Is AI under control?

I have several idées fixes about technology, that fascinate as much as they scare me. One is that we one day won’t be able to tell the difference between reality and virtuality. Another — not that different, fundamentally — is that machines will replace us. Linked to both is another idea I just can’t shake off: that some technology is held back from us, because we just aren’t ready for it. Or in other words, for our own good. That just happened, in the currently-ebullient world of artificial intelligence, or AI.

Fittingly — or almost too fittingly? — the discovery came from OpenAI, the organisation founded by Elon Musk precisely to stop AI getting out of hand (i.e. going all Skynet on us like the robots in Terminator, obvs). As this post explains, OpenAI’s boffins came up with a “large scale unsupervised language model which generates coherent paragraphs of text”. I.e. an AI that writes, creatively.

Called GPT-2, it has ingurgitated 8 million web pages, allowing it to create text by itself, based on just a few rudimentary sentences. Take this example:


In a shocking finding, scientist discovered a herd of unicorns living in a remote, previously unexplored valley, in the Andes Mountains. Even more surprising to the researchers was the fact that the unicorns spoke perfect English.


The scientist named the population, after their distinctive horn, Ovid’s Unicorn. These four-horned, silver-white unicorns were previously unknown to science.

Now, after almost two centuries, the mystery of what sparked this odd phenomenon is finally solved.

Dr. Jorge Pérez, an evolutionary biologist from the University of La Paz, and several companions, were exploring the Andes Mountains when they found a small valley, with no other animals or humans. Pérez noticed that the valley had what appeared to be a natural fountain, surrounded by two peaks of rock and silver snow.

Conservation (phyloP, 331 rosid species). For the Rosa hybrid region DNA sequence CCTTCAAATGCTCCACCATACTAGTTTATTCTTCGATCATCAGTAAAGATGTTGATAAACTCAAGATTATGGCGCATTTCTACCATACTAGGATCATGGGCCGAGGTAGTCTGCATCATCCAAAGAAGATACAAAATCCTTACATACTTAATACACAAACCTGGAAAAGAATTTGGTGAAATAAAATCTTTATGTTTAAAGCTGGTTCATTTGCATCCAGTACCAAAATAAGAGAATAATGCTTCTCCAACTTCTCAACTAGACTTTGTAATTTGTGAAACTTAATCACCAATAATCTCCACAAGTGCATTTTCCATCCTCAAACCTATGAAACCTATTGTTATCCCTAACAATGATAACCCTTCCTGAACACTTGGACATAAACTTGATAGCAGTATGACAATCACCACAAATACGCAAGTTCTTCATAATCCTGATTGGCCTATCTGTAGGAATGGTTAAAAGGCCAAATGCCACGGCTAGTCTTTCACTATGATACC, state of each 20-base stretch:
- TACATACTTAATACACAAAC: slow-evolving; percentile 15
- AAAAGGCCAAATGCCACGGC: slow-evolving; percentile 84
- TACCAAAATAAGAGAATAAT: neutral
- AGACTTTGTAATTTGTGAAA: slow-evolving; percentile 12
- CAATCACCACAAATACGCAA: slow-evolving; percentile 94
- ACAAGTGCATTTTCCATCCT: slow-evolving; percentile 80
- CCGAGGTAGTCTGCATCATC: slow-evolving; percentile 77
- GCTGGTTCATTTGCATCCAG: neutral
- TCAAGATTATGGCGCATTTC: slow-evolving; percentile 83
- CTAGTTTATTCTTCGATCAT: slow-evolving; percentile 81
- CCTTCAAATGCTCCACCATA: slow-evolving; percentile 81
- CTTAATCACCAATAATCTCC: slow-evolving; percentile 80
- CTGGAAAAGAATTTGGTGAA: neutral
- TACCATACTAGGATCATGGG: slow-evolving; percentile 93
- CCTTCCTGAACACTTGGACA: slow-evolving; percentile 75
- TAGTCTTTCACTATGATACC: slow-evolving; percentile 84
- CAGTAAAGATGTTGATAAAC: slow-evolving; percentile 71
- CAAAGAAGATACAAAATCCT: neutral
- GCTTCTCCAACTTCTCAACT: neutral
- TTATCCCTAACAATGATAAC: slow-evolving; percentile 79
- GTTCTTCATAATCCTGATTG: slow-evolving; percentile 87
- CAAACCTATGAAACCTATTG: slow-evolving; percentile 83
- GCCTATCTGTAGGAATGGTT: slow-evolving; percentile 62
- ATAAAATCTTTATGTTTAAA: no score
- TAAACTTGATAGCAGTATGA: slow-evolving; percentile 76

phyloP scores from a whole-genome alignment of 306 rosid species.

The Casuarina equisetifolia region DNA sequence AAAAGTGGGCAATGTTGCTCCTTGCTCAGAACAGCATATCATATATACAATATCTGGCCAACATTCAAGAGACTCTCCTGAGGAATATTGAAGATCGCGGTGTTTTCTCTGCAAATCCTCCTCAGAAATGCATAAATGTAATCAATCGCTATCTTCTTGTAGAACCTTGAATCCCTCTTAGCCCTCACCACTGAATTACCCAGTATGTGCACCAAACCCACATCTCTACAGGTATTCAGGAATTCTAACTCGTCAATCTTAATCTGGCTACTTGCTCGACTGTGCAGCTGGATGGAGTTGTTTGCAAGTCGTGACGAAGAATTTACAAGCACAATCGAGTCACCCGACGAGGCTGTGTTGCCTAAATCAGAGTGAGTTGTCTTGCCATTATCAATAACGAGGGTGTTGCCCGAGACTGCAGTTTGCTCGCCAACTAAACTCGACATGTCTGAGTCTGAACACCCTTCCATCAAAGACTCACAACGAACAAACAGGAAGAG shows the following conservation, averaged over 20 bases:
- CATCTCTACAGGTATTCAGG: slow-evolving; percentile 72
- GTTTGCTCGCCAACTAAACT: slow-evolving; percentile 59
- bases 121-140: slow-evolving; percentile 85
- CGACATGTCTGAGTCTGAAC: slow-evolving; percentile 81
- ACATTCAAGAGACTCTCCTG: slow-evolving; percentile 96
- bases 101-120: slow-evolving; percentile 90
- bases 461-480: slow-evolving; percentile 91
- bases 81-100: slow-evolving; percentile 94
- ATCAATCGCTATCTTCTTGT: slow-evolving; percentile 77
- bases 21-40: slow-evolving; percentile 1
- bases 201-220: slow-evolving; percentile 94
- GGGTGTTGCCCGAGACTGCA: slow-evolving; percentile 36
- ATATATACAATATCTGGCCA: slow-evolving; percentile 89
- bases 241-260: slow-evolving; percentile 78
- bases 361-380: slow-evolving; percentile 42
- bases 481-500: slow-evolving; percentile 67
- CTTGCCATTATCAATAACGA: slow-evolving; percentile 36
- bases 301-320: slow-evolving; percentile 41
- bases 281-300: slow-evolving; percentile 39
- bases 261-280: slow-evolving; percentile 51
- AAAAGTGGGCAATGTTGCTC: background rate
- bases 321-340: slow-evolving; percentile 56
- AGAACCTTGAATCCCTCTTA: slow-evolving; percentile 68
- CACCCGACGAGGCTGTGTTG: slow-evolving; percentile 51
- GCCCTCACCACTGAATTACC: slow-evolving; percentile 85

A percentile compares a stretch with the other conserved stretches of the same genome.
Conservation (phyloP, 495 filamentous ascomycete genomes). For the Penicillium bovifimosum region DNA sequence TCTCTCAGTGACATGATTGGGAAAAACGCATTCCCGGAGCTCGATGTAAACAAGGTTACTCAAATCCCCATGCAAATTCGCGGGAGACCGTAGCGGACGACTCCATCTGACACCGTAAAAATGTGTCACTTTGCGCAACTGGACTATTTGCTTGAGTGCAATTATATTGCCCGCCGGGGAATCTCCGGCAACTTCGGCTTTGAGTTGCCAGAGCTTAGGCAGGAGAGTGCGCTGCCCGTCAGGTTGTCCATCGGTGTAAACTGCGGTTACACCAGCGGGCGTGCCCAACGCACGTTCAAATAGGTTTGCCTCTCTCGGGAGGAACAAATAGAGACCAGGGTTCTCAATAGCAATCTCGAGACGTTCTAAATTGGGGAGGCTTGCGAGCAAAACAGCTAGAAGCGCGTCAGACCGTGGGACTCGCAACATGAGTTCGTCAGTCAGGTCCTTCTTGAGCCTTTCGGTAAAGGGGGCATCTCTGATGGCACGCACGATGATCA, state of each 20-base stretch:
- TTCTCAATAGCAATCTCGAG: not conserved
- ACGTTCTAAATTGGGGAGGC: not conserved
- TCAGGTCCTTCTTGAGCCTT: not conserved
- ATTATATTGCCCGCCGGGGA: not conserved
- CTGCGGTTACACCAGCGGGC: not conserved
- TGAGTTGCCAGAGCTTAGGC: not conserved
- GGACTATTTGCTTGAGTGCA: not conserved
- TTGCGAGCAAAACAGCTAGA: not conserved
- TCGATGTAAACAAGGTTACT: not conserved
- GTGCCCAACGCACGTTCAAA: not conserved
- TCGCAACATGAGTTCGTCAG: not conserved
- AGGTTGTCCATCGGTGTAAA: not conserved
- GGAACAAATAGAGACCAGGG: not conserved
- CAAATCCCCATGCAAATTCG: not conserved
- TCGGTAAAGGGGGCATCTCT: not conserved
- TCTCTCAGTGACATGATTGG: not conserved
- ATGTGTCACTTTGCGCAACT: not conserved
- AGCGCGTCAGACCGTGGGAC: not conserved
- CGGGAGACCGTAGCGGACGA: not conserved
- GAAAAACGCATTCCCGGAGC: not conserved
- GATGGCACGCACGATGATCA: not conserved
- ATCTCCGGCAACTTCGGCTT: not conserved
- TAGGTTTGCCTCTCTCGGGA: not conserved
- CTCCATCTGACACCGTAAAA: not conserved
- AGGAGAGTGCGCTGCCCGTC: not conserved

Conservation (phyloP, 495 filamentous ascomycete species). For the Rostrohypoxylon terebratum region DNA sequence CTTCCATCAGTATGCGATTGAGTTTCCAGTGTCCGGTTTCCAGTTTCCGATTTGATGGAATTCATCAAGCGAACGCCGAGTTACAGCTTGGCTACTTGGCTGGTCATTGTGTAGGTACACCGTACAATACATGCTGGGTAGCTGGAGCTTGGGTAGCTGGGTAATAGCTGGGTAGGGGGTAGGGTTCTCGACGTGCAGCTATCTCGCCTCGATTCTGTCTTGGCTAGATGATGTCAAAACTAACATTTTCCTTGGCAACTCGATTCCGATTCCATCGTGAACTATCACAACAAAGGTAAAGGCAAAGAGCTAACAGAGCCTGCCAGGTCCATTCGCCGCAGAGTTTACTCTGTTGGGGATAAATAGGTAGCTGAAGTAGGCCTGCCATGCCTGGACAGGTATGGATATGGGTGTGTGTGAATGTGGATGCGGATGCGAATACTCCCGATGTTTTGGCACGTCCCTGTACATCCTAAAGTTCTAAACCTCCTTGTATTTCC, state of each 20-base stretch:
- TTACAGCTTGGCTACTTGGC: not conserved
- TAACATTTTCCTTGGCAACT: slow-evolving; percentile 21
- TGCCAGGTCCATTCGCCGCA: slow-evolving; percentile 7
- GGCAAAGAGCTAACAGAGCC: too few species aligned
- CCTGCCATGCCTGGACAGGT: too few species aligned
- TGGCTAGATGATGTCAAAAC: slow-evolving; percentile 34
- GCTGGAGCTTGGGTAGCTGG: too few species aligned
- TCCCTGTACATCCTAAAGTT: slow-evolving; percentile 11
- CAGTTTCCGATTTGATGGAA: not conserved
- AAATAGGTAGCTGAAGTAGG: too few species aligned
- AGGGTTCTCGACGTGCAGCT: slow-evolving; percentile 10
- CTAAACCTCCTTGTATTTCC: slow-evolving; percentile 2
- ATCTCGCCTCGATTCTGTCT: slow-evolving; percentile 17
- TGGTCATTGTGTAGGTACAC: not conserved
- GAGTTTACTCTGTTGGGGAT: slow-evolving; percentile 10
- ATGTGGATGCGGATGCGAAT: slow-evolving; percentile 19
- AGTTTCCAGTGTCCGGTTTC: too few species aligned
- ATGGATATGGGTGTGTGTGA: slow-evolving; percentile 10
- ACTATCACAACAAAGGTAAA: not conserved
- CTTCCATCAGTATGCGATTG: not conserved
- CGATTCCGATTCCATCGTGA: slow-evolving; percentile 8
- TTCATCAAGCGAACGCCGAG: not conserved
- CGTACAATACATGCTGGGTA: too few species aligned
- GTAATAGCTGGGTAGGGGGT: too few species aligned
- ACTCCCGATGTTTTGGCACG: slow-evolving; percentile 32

“Two peaks of rock and silver snow”? Who said AI can’t be creative?!

Capture d’écran 2019-02-19 à 22.51.31
OpenAI’s own visualisation of GPT-2’s creation

This text goes on for another seven flawless paragraphs, so well written that they could easily be a real article, written by a human journalist, in a reputable newspaper. And therein lies the rub: GPT-2 could not only replace journalists by the thousands, it could above all become an endless source of fake news. Which is precisely why the OpenAI researchers decided to can it.

So why, in that case, did they tell everyone about it? Because, as OpenAI told WIRED, they want other AI researchers to think twice, like them:

OpenAI hopes that by voicing its concerns about its own code, it can encourage AI researchers to be more open and thoughtful about what they develop and release. “We’re not sounding the alarm. What we’re saying is, if we have two or three more years of progress,” such concerns will be even more pressing, Jack Clark (policy director at OpenAI) says.

After all, the revelation of deepfake technology caused little alarm three years ago. It was only recently, when Hollywood stars’ faces were mapped onto porn stars’ in rigged videos, that the world took notice (remember the real/virtual fear?) Whence OpenAI’s “not sounding the alarm”, rather giving us a heads-up before it’s too late. Which is precisely its raison d’être.